57. Bill says

    @JJ: claiming he actively worked to oppose gay rights is an overstatement – he made a $1000 donation (which for some people is not a large donation at all). Nobody knows why he made it. He could be a Mormon and simply caved into social pressure from his church. He supported some politicians who made anti-gay statements, but nearly all Republicans at the time had an anti-gay position. Did he support them to oppose gay rights or because he liked their economic policies?

    What’s missing are the details:

    Why did he make the donation?

    Did he write a single check or did he make multiple donations over a period of time?

    When did he donate? Was it before and after the “yes on eight” campaign started putting out one lie after another in its TV ads?

    Did he just write a check or did he put in personal time to support the “Yes on Eight” campaign?

    There’s simply a lot we don’t know about this guy and people are filling in the blanks with speculation and then treating those wild guesses as facts.

    BTW, if $1000 sounds like a lot, after the election there was a newspaper article about a middle-class Mormon couple who took out a mortgage on their home to make a donation of some multiple of $10,000. Compared to them, his donation is trivial.

  58. simon says

    Bill:
    The donation probably was not the reason he got fired. It was the interview he gave afterwards that made the board uncomfortable.
    He was expected to apologize instead of being defensive. That shows that he put himself first and the company second. What kind of company wants a CEO like that?

  59. says

    @Bill: I don’t know why you persist in thinking it’s a big mystery why he donated to the Prop 8 campaign. He donated because he supported it, and it’s not at all a leap to say that supporting Prop 8 was working against the civil rights of gay people. It’s fact. (The amount of his donation doesn’t mean the action doesn’t count.)

    If, as you keep suggesting, he didn’t know what he was doing, or that he wasn’t intending to work against gay rights, he’s had a couple of years to articulate an explanation. He has not. And in keeping silent he left the distinct impression that he does not share Mozilla’s corporate values, which is important when you are a CEO.

    @JJ: As usual, very well said.

  60. Gio says

    Anything that gives Christians anger makes me smile. F-CK YOU CHRISTIANS and your privilege. The days of you controlling other peoples lives are over

  61. Mechanic Shar says

    If he donated money against the the direct rights of latinos, black people, any other minority, not a single comment would be defending him. Let’s just be real now.

  62. Vigilante says

    Kill Eich and every other opponent of LGBT. Yes, he is a target as stated in this blog and he is a Jew, also stated by a previous commenter. His homophobic grandparents should have been burned in the ovens with the other 6 million of his bigoted Levitical homophobes. The Hebrews started the entire Gay hate-fest and they deserve death.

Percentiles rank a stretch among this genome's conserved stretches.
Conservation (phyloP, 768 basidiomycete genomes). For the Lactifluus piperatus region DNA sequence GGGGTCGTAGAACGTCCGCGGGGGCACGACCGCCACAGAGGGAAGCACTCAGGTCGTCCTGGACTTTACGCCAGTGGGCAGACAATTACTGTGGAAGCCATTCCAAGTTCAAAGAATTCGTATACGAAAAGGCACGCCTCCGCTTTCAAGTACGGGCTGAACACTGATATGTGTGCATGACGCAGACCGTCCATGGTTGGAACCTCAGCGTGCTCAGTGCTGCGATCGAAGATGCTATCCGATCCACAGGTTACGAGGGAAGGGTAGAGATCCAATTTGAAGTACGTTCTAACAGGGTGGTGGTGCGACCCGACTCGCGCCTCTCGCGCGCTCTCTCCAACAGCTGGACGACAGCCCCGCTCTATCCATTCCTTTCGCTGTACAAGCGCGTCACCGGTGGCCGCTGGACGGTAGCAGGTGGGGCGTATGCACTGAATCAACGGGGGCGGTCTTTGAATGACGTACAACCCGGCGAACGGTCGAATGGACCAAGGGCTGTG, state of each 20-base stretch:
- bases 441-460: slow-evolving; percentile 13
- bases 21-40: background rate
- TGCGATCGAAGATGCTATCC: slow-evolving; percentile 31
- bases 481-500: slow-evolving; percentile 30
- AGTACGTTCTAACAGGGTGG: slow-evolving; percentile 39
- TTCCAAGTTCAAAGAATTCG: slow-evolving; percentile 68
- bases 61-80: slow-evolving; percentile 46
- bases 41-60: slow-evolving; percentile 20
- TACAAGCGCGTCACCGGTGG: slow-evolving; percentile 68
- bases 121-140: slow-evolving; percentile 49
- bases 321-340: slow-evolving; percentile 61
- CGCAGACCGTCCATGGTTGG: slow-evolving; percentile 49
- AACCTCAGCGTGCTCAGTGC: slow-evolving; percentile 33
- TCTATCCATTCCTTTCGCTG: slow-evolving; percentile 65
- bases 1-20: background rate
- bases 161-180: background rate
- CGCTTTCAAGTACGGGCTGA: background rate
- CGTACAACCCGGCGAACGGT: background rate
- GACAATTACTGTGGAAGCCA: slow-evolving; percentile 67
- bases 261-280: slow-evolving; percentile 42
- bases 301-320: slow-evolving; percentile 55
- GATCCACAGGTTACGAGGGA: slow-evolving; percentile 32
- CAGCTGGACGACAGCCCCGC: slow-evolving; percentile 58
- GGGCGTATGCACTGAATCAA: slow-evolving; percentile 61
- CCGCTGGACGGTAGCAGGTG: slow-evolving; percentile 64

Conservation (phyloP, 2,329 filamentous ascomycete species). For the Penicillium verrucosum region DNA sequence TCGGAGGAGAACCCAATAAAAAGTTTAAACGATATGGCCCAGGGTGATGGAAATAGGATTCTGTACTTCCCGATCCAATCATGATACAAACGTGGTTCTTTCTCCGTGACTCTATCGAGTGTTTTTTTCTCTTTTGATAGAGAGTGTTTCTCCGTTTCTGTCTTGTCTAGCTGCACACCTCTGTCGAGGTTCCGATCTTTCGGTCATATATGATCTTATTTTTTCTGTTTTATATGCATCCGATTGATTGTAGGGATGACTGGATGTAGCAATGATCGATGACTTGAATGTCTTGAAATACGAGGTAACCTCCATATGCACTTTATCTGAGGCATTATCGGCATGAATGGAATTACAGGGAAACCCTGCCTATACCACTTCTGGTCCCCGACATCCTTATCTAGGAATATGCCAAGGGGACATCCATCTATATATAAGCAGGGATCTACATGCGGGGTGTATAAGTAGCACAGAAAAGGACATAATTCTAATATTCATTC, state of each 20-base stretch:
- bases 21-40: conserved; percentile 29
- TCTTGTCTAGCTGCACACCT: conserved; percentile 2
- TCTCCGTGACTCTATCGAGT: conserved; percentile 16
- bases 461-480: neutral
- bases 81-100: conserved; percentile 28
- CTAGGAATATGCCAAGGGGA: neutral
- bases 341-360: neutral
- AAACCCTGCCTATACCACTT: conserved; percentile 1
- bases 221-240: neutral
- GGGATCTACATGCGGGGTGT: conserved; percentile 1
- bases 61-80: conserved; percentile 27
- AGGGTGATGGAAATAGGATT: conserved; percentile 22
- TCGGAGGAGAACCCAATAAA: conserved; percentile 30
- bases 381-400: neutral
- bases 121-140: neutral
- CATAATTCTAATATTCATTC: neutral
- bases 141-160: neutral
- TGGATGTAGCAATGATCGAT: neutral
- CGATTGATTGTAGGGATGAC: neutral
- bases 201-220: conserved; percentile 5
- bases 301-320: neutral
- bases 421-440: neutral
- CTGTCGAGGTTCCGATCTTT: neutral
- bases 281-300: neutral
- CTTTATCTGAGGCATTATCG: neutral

It’s not hate to hate the haters.

  63. ben says

    Hooray for bullying!
    “We have employees with a wide diversity of views.” -because we are letting someone got that didn’t agree with us. lol.
    I might uninstall mozilla because of the hate and intolerance of Mozilla’s employees to their own boss. disgusting

  64. JJ says

    @Bill, if Eich’s motives were pure, he could easily have cleared up the misunderstanding by explaining them. He made the choice to resign instead. So either there was no misunderstanding, or he decided that it was so important to keep his pure motives secret—motives that you argue he wasn’t very committed to, given that $1000 is so meager—that he would have to let go of the pinnacle of his career.

    In other words, your apology makes no sense.

  65. dennis says

    the radio adds run on public radio during this campaign which I’m sure where paid for by donations where and still are the most disgusting attack on all gay people
    in general using children to create that idea that gays are perverts and pedophiles and that their children are not safe was a base manipulation of the human psyche to create fear and loathing of an already persecuted minority ………..

    Lincoln freed the slaves ,
    Obama freed the gays

  66. Bill says

    @JJ: to be blunt, you are clueless. If his motives were that he was merely responding to requests from his church (if he goes to one, which nobody knows), he’d be the most unpopular guy there if he said he was pressured into a donation – such a claim could in the worst case (worst for them) trigger an IRS investigation about the “religious” organization’s tax-free status.

    It is possible that he isn’t saying anything because he thinks his personal life should be checked at the door – the door of his car when he gets out of it to go to work.

    BTW, I know one Mormon guy who was working as a manager. In over a decade, I did not hear him utter one single homophobic remark, but he gave several hundred dollars to the “Yes on Eight” campaign. He had no problem with non-Mormons drinking alcoholic beverages at corporate events, but never drank any due to his religious restrictions. My guess is that he didn’t care much personally if at all, but probably made the donation because the leader of his church/temple/whatever asked for it. I doubt if he even gave it much thought.